I’m not saying that ‘the revolution is upon us, comrade’, but it certainly seems that people are casting around for an alternative. The point of the convention is to organise a forum where we can see what unites us and how we can make tentative steps towards unity that will really work – the broad support the convention already has is an encouraging sign. I just hope the left will use its convention as a chance to bury the hatchet, not as a venue for that most destructive of socialist sports: sectarian point-scoring.
The Spanish state is seizing ballot papers and raiding meetings, write Ignasi Bernat and David Whyte – but it is being met with united resistance
The crunch executive meeting ahead of Labour conference agreed some welcome changes, writes Michael Calderbank, but there is still much further to go
Dipesh Pandya speaks to documentary film-maker Sanjay Kak, who for 30 years has been working outside the mainstream to tell a story rooted in the struggles of those excluded by India’s militarism and its narrative of neoliberal growth
Jeremy Gilbert on how radical Labour politics can be inspired by the utopianism of the counterculture
Disasters have unequal impacts – it's the poor and marginalised who suffer most. David Harvey writes on Hurricane Harvey
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What if it's not us who are sick, asks Rod Tweedy, but a system at odds with who we are as social beings?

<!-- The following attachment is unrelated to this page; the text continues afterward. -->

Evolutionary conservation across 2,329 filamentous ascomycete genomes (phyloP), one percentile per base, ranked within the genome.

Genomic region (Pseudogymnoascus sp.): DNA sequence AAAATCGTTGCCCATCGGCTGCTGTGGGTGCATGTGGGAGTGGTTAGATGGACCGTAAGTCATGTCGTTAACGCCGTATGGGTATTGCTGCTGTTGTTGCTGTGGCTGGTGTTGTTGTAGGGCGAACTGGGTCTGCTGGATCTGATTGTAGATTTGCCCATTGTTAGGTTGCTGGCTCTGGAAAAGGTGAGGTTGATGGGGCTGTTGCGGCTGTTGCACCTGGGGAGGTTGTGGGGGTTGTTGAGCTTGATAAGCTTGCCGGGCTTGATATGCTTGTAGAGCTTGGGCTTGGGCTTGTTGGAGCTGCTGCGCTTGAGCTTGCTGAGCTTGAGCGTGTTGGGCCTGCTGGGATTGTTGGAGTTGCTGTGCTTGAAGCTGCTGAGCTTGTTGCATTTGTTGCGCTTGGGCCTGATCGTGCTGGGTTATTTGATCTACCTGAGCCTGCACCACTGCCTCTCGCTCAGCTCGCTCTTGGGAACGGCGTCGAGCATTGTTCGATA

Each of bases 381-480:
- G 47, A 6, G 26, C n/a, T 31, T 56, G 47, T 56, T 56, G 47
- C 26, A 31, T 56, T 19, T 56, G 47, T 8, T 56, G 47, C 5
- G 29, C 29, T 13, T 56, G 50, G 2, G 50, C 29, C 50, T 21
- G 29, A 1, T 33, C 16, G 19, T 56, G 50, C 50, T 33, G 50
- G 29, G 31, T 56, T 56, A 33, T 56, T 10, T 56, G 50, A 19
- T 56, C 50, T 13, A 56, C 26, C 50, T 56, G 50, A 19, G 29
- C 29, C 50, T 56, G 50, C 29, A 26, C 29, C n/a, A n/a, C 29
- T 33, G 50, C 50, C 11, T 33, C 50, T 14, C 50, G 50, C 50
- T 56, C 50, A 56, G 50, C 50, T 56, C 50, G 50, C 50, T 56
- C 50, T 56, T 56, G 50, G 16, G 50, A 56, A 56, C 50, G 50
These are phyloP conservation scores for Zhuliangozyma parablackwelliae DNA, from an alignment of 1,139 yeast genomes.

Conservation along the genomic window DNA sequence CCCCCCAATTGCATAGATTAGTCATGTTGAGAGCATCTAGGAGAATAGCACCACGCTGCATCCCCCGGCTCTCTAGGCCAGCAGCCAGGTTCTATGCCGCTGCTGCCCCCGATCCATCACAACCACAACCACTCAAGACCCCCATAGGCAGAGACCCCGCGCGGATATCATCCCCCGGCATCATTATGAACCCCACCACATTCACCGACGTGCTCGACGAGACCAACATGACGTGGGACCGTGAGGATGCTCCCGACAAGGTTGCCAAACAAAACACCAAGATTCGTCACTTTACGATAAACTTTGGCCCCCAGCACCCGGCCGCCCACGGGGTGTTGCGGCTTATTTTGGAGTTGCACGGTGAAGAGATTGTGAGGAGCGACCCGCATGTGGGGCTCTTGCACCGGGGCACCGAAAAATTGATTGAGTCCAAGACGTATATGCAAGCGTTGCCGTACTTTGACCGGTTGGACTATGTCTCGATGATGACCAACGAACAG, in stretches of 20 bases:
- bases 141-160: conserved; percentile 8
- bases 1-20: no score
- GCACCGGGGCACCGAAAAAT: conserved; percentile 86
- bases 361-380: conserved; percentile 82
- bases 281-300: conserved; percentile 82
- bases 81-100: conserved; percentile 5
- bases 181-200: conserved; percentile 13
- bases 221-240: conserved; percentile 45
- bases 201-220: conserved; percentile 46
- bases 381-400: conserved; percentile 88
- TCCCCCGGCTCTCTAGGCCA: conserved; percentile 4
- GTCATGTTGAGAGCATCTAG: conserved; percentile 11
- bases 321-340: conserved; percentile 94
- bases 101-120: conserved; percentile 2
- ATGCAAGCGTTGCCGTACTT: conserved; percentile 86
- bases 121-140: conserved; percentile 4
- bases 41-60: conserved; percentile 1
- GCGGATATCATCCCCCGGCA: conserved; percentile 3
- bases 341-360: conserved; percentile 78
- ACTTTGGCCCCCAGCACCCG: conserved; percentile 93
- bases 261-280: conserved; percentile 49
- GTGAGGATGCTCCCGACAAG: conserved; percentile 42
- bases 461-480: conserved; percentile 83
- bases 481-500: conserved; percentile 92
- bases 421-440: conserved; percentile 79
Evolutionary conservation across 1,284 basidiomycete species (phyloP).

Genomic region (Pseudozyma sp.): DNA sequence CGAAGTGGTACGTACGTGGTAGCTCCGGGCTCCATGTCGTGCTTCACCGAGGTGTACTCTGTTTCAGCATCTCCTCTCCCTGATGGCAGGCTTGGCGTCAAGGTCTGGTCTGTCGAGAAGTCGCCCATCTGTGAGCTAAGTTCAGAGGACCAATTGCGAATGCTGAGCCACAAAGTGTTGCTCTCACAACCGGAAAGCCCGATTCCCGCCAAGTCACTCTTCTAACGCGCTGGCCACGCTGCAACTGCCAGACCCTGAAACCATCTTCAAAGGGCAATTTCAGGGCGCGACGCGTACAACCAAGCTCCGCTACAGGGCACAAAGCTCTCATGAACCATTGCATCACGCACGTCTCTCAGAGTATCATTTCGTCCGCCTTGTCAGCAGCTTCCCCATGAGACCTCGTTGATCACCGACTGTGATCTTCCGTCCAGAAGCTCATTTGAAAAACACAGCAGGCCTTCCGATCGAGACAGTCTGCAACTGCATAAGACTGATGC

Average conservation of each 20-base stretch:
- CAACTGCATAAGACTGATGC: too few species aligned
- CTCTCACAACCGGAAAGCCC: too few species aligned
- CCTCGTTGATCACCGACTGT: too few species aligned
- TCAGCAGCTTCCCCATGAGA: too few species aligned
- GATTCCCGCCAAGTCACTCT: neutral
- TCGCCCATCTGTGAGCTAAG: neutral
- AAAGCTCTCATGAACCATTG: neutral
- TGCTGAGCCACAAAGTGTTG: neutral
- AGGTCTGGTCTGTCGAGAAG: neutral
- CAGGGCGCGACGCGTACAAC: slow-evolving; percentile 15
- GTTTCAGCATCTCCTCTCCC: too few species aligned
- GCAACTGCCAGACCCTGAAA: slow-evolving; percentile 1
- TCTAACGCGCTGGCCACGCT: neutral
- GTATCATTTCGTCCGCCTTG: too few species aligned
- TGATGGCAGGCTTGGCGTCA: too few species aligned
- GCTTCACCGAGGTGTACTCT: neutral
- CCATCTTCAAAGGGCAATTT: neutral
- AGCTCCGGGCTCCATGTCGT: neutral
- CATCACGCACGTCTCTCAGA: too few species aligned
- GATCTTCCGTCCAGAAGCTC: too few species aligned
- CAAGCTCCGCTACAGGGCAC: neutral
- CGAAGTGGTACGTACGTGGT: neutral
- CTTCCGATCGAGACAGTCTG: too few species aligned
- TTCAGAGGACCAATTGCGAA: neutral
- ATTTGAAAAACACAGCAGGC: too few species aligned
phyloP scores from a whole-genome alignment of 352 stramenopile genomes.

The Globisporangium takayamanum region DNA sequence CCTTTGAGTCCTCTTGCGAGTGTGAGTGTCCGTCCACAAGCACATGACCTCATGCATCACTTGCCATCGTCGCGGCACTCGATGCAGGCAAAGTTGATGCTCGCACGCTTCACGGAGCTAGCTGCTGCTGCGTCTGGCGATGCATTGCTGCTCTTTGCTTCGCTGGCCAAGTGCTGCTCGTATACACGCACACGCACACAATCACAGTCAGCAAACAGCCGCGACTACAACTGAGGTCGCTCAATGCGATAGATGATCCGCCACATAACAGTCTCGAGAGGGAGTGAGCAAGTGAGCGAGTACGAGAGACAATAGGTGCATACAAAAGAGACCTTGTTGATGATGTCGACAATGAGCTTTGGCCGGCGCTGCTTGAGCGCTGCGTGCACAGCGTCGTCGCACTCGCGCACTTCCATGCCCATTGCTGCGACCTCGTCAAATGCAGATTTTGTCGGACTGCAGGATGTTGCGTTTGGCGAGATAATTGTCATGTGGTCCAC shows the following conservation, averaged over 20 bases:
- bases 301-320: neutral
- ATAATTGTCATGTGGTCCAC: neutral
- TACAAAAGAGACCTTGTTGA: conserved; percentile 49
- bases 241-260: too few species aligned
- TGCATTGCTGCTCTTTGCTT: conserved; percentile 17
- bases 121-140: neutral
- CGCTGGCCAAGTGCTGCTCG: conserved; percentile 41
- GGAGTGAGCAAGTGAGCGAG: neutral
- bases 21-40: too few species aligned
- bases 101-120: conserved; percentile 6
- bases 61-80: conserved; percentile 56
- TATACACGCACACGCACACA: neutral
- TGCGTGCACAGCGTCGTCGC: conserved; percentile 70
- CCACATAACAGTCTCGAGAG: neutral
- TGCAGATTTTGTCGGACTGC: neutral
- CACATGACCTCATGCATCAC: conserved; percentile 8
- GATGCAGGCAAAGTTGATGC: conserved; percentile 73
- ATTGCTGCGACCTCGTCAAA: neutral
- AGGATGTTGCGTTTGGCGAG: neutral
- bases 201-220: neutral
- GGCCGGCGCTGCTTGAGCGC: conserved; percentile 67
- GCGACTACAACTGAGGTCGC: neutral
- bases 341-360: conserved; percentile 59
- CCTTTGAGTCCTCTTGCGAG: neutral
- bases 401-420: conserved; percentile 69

The people could reach a democratic and non-violent solution if they were freed from US meddling, argues Boaventura de Sousa Santos
A decade after the start of the crash, economic power is in our hands – we must take it, writes Ann Pettifor
Flooding the cradle of civilisation: A 12,000 year old town in Kurdistan battles for survival
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New model activism: Putting Labour in office and the people in power
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A new report proposes an approach that can push back against the tide of anti-immigrant sentiment. Luke Cooper explains
The World Transformed: Red Pepper’s pick of the festival
Red Pepper is proud to be part of organising The World Transformed, in Brighton from 23-26 September. Here are our highlights from the programme
Working class theatre: Save Our Steel takes the stage
A new play inspired by Port Talbot’s ‘Save Our Steel’ campaign asks questions about the working class leaders of today. Adam Johannes talks to co-director Rhiannon White about the project, the people and the politics behind it
The dawn of commons politics
As supporters of the new 'commons politics' win office in a variety of European cities, Stacco Troncoso and Ann Marie Utratel chart where this movement came from – and where it may be going
A very social economist
Hilary Wainwright says the ideas of Robin Murray, who died in June, offer a practical alternative to neoliberalism
Art the Arms Fair: making art not war
Amy Corcoran on organising artistic resistance to the weapons dealers’ London showcase
Beware the automated landlord
Tenants of the automated landlord are effectively paying two rents: one in money, the other in information for data harvesting, writes Desiree Fields
Black Journalism Fund – Open Editorial Meeting
3-5pm Saturday 23rd September at The World Transformed in Brighton
Immigration detention: How the government is breaking its own rules
Detention is being used to punish ex-prisoners all over again, writes Annahita Moradi
A better way to regenerate a community